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About Triarius

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    Full Blown Model Geek
  • Birthday 02/14/1951

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  1. It's an even bigger "No, No, NO, NO!" with acrylic paints—unless yo plan to use the whole bottle fairly soon, as in "now."
  2. From a chemical point of view, that's not too surprising. I can envision an acrylic-urethane polymer, but it's likely a new, not entirely understood or completely tamed beast. Ain't technology wunnerful!
  3. Did any of the underlying paint come up? I agree that the surface of the model does not look clean, and any acrylic paint want's a clean surface. I assume the metallic paint is new. You say it is thoroughly dry, but you may be deceived. Metallic enamel paints outgas and cure more slowly than other enamels, due to the nature of metallic pigments, which actually impede the migration of solvents out of the paint.
  4. It works well in tight areas and compound curves because of the high surface tension. The only time it may not is over very deep, sharp corners in the middle of a large decal, such as overlapping an aileron, rudder, or elevator line. In those cases, regardless of method, cutting the decal along the line is usually necessary as well as usually authentic.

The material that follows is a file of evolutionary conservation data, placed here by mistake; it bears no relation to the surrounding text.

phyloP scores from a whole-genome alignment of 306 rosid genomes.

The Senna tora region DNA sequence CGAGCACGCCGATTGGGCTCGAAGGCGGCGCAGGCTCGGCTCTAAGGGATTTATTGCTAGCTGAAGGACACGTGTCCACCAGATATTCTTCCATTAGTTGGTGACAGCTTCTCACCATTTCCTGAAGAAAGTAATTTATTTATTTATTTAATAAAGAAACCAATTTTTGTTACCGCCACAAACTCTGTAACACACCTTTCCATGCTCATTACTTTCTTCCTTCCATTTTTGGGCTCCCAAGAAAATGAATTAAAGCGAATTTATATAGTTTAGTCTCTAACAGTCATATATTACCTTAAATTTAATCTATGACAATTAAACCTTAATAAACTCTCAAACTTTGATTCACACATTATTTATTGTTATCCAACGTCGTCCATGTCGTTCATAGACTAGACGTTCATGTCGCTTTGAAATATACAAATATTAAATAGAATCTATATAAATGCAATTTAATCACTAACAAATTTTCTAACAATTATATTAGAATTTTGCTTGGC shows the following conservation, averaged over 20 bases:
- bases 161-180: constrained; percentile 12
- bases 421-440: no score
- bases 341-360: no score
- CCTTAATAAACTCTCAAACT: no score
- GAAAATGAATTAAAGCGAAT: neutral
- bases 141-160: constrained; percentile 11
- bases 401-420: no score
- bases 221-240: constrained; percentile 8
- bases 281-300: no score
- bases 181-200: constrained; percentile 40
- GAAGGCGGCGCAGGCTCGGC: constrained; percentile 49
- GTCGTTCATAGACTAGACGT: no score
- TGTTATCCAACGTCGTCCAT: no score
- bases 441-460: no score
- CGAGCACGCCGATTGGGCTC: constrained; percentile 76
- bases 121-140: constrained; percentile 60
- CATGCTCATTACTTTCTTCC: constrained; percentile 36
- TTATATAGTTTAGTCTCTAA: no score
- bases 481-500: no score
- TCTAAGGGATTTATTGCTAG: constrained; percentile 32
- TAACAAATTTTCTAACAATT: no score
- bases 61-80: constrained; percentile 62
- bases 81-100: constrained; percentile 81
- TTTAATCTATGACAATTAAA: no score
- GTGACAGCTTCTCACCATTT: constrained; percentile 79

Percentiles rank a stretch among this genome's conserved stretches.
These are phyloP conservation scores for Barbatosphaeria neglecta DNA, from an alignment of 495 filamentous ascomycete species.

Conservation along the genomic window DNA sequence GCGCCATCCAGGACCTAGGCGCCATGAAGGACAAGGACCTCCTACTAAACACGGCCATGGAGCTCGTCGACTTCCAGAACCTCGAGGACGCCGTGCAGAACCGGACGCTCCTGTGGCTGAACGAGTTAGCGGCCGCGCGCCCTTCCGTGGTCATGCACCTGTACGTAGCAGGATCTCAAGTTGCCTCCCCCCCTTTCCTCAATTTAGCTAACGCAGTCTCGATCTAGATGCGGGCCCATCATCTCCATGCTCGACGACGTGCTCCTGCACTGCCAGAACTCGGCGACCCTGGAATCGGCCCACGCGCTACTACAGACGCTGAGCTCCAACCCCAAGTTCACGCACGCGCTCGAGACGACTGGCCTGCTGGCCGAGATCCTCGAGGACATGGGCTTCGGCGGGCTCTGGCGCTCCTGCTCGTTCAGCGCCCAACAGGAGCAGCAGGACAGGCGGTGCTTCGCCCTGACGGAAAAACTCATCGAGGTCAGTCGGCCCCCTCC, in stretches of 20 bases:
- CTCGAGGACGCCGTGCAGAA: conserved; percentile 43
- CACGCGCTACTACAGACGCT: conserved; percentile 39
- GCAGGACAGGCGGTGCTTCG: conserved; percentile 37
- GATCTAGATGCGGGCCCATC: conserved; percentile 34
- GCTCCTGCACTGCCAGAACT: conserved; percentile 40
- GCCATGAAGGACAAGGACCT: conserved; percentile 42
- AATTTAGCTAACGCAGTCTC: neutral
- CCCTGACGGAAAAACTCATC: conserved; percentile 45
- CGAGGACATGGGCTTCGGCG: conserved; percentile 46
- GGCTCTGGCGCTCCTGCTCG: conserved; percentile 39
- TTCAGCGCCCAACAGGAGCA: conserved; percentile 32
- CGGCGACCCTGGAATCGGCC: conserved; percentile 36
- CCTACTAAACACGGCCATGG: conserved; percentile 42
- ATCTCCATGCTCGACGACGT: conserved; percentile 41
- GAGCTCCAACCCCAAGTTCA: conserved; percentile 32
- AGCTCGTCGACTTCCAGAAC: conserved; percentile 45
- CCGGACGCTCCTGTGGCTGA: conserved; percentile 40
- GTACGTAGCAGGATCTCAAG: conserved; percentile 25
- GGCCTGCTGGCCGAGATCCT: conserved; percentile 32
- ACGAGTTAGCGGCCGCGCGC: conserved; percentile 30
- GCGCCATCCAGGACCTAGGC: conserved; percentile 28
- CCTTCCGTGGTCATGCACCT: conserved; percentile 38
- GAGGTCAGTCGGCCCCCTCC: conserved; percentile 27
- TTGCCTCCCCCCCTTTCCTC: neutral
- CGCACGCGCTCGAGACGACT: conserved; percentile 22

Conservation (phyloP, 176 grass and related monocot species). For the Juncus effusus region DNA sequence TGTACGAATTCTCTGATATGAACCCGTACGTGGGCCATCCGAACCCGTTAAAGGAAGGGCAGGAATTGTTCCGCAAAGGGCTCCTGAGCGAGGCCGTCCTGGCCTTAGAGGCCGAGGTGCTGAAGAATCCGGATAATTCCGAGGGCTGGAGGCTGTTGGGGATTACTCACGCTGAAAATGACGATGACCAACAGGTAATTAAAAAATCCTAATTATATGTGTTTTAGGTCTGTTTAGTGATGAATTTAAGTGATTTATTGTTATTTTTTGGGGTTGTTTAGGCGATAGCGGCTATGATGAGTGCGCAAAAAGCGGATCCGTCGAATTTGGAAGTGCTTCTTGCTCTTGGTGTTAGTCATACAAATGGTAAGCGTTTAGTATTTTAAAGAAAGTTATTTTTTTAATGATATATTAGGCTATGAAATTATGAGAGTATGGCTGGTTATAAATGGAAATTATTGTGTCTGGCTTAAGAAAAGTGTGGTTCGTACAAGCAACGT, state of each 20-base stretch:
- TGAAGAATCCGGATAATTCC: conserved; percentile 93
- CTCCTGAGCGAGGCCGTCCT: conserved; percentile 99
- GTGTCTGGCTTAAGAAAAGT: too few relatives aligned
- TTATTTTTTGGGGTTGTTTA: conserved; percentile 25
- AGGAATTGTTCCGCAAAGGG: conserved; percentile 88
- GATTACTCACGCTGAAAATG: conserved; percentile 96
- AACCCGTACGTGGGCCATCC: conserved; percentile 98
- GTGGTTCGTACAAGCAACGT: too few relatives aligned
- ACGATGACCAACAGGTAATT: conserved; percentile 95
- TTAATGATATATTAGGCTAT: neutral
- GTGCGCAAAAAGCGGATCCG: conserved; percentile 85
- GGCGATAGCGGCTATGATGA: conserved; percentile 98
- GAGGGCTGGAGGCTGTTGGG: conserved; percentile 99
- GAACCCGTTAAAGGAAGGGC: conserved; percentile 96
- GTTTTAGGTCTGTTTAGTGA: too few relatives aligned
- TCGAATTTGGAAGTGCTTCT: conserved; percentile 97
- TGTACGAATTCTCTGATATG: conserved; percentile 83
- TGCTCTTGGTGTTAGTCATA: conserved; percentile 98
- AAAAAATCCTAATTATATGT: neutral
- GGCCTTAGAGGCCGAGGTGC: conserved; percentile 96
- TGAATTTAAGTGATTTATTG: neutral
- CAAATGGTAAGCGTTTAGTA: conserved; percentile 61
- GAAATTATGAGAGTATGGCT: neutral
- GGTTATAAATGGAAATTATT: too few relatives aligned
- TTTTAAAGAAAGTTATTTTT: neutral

5. I agree that your surface looks too rough. That, I think, is most of your problem. My former technique: Soak decal until it starts to release from the backing. Apply setting solution or water to surface. Remove decal from water, wick away excess water by touching to a paper towel. Apply and position decal. Blot excess water from surface. Apply decal solvent. If there are air bubbles, I prefer to use a blade, rather than a pin, especially if setting in water. See also my current technique. Water's surface tension makes it hard for it to escape from a small, circular pin hole. The slight cut made by the point of a No. 11 or similar blade makes for a surface tension differential at the edges of the hole, allowing air to migrate through liquid, whether solvent or water, more easily. Apply more solvent as needed. My present technique: Soak decal until it starts to release from the backing. Apply a puddle of Future to the surface. Remove decal from water, wick away excess water by touching to a paper towel. Apply and position decal. Brush on more Future. ALLOW FUTURE TO DRY TO TOUCH—ZERO TACKINESS. This is critical. You can test by applying a drop of Future to a disposable plastic surface. When it isn't tacky, the model will be safe to handle. If there are bubbles, use the knife and apply more Future. The beauty of this technique is that there are rarely bubbles. It works because of three characteristics of Future: It has a very high drying shrinkage. It has a very high surface tension which increases as it dries. It has strong adhesion to a clean surface. What this means is that it will stick to the surface, shrinkage will pull the decal down on the surface and tend to force any air from under the decal. The high surface tension will also work against decal curling at the edges.
  6. Oh, you're asking about Tamiya Tape, not something else you saw on Sprue Bros! I misunderstood.